The uncounted: shifting data in the context of HIV



The offices of frontline HIV/AIDS organisations can sometimes be hard to find


(c) ICRC-Laura-SalvinelliWhy do frontline organisations still have to hide, 30 years into the history of AIDS? Their work is essential for the HIV response, but for a number of reasons it is difficult for governments to support openly. The stigma surrounding HIV remains profound, especially for criminalised populations such as sex workers, men who have sex with men, transgender people and people who inject drugs. For these groups most vulnerable to HIV, whom the World Health Organisation (WHO) calls ‘key populations’, visibility is dangerous.Exposure can lead to the loss of jobs, expulsion and eviction, extortion, arrest, police abuse, even death.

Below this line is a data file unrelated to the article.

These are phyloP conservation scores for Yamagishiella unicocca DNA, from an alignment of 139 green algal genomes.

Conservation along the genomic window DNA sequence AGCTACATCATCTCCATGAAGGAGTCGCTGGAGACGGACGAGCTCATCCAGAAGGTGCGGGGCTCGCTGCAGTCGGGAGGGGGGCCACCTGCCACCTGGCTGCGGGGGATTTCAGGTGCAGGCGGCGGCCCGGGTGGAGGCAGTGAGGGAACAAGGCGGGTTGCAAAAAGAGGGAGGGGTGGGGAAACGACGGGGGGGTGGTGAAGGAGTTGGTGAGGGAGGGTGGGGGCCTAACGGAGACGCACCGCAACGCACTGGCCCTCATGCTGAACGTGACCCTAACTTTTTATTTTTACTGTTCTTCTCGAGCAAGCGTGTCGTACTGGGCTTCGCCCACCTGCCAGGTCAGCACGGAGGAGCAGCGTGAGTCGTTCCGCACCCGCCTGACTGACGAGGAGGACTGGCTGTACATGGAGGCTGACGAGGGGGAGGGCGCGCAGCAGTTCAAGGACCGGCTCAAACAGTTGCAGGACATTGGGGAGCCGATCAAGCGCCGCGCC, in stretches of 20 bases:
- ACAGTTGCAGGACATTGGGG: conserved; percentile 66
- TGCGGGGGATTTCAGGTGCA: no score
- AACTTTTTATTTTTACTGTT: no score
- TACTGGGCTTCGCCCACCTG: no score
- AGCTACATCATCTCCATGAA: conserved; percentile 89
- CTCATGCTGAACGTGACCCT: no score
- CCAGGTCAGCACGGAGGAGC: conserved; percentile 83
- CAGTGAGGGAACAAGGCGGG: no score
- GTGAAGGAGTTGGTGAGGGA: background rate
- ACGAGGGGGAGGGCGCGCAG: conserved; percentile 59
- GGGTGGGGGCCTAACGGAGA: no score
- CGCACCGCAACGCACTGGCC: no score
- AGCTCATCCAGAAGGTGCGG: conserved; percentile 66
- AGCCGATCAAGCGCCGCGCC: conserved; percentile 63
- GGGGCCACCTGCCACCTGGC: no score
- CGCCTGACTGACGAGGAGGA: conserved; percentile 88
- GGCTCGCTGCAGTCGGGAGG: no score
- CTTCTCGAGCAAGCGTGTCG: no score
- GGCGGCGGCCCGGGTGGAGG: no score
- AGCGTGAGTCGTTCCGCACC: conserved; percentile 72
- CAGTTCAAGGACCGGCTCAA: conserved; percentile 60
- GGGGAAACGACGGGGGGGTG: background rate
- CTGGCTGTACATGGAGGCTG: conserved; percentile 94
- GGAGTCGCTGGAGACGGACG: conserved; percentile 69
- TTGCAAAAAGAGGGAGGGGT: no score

CERAH lecturer Sara L. M. Davis just published an article that draws on recently published data and UN and NGO reports, as well as on personal experience, to explore the tensions around these issues.

Her article explores some of the real-world power dynamics that will shape data-gathering related to the SDG on health. The progressive realisation of the right to health, and the fulfilment of the ambitious SDG 3.3* on health, depends in part on identifying and reaching the marginalised populations most vulnerable to HIV, and on gathering quantitative data to show that a significant percentage of these populations have been ‘covered’ with essential HIV services.

>>> Read the article online


*Goal 3 commits to ‘Ensur[ing] healthy lives and promot[ing] well-being
for all at all ages’, and SDG 3.3 aims to ‘end the epidemics of AIDS, tuberculosis,
malaria, and neglected tropical diseases and combat hepatitis, water-borne diseases, and other communicable diseases’.